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So I’m what you would call a Boris Karloff fan. One day I’m going to run out of Karloff movies to watch, and that is going to be a sad day. General availability is going to render that sadness difficult to achieve, perhaps. I can’t think of any circumstances bizarre enough that I’ll get to see him play an Indian in Tap Roots, but hey, I’ve been wrong before.
Frankenstein 1970 starts out strong, with a clawed monster chasing a peasant girl through dark, fog-shrouded woods. This is damned effective movie-making. So effective that you start thinking, wait, this is just the opening, something is up, and sure enough, somebody yells “Cut!” revealing it all to be part of a movie being shot.
You will remember one of the things that will turn me against a movie is an attempt to treat me like an idiot. The movie crew is distressingly tiny – five people, and two locals – and this stick-bound tripod just shot a scene covering several hundred feet, with cuts. It’s a blatant cheat, and I’m not going to be in the movie’s corner for the next 80 minutes.
This less-than-skeleton crew is making a movie about… well possibly Frankenstein, who knows, because the director (Don “Red” Barry) keeps changing that (hell at one point he’s even decided it’s going to be a television show – who’s funding this idiot?). He rented out the actual Castle Frankenstein for his set, because the current Frankenstein (Karloff, yay!) is impoverished and needs the money to buy an atomic reactor. This is why its Frankenstein 1970, not Frankenstein 1960, as was originally planned. Obviously, it was unrealistic to expect people could buy their own atomic reactors until then.
Frankenstein has a reason to put up with those odious showbiz types, the same reason he needs the atomic generator: he’s building a monster, and this time, he’s going to get it right. After his manservant gets too nosey and finds the underground laboratory, Frankenstein uses the poor man’s brain and then proceeds to work his way through the movie people for more spare parts as needed. The Monster is fairly cost-effective, too, basically a mummy with an oversized head.
As ever, Karloff is worth watching; his Frankenstein bears the scars of Nazi torture, because he would not use his skills for their cause (considering the absurd changes the Breen Office enforced on the script, a time-lost copy of Frankenstein’s Army would have resulted in a lot of soiled trousers in that Office). Karloff gives the role his all, even injecting some creepiness toward the women in the crew. It’s more dimensional than the picture deserves, really.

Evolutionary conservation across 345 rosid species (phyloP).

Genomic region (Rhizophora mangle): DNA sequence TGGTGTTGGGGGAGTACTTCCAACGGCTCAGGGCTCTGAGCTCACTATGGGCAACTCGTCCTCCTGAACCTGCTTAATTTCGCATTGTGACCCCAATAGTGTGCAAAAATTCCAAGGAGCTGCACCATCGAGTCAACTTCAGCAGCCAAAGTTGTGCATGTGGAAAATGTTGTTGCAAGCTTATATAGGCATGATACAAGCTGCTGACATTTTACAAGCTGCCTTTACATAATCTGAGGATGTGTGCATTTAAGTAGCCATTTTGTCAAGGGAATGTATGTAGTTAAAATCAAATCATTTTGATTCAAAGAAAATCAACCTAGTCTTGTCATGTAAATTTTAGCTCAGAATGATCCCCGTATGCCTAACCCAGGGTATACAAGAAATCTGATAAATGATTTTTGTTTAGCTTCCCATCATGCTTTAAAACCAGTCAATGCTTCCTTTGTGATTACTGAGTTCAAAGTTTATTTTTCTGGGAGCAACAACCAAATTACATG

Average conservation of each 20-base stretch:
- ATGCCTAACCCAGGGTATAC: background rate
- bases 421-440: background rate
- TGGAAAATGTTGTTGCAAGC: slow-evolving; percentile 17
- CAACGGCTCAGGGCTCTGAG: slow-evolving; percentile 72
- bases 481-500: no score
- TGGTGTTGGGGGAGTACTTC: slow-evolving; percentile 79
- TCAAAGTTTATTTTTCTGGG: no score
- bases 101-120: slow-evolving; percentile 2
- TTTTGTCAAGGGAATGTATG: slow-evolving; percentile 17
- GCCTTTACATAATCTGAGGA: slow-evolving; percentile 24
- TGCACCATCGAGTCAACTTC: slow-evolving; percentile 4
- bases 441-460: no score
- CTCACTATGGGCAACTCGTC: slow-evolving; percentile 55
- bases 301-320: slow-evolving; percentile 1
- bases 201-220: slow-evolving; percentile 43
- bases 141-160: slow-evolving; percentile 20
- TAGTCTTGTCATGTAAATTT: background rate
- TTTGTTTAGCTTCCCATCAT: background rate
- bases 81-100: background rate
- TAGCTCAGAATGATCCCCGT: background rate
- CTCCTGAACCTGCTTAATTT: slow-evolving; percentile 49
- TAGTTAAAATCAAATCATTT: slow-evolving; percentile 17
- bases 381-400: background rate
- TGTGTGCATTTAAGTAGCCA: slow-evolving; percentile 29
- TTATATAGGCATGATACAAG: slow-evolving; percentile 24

The movie crew is solid enough, but annoying. It’s like there are two different movies going on, using the same set, but one is a tragic horror story and the other is an unfunny comedy. I kind of wish everybody had been working on the tragic horror story.
There are two reasons this movie got made: one was the Shock Theater package that re-introduced the Universal horror movies to television audiences, and the other was the success of the Hammer Curse of Frankenstein. This is a handsome movie, at the very least; it uses a Warner Brothers set built for an Errol Flynn movie, and it’s shot in CinemaScope, for God’s sake, using the same cinematographer as that Flynn flick, Carl E. Guthrie (clever of producer Aubrey Schenck – Guthrie already knew how to best light the set). I honestly do appreciate that the Warner prop crew put the Maltese Falcon in Frankenstein’s library.
Frankenstein 1970 doesn’t fall into the “for Karloff completists only”, but there isn’t a whole lot here to reward the casual viewer, either.
That opening is still killer, though.